- Julia Bowie and David Gitter
The CCP's Plan to 'Sinicize' Religions
As the Chinese Communist Party’s (CCP) repression of faithful Chinese continues to worsen, a brief review of the statements of Chinese officials regarding China’s religious policies can help shed light on the overall direction that these policies are likely to take through 2018 and beyond.
A series of bureaucratic reforms intended to strengthen CCP power over the state apparatus have brought the work of the state organs responsible for religious affairs under the direct control of the CCP’s United Front Work Department (UFWD). The UFWD is the Party body dedicated to securing the support of non-Party affiliated sectors of society, including religious groups. UFWD activities since the restructuring in March this year make clear that the bureaucratic changes are intended to aid the CCP in raising the intensity of the pressure it is already putting on religious groups.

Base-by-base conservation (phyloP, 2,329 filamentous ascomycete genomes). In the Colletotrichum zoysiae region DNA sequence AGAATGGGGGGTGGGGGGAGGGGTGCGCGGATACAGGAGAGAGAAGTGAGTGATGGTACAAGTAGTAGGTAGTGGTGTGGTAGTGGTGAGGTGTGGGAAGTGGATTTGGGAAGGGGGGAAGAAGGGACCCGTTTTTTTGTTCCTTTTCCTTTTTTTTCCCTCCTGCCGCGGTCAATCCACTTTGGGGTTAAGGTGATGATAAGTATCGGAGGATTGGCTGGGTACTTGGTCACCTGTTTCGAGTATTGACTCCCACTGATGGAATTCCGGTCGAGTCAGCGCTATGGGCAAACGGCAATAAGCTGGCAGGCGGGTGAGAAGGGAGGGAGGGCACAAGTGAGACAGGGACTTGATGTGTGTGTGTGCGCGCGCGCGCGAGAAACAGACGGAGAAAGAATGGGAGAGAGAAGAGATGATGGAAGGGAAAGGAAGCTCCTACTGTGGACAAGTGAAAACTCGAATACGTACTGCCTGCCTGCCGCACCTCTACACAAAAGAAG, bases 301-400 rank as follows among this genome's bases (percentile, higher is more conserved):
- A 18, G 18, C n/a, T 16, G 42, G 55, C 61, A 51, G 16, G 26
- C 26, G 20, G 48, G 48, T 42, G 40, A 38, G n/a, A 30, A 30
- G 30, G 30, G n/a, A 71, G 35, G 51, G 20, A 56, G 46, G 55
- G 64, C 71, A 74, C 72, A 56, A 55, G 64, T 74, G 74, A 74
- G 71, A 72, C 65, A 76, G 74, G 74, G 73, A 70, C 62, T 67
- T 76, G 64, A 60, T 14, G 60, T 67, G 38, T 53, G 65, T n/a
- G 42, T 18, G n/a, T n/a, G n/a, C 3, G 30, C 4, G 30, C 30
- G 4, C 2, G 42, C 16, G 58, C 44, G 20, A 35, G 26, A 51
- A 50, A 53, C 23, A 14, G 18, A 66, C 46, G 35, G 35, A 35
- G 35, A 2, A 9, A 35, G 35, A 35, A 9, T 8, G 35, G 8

Specifically, before March, the State Administration of Religious Affairs (SARA) shared control of religious policy with the UFWD. After the bureaucratic restructuring, the management of these groups is left entirely in the hands of the UFWD, an affirmation of the increasing importance of united front work to CCP objectives under Xi Jinping. The UFWD and associated religious organizations have been particularly vocal about how the CCP’s approach to religious work is changing in Xi’s “new era.”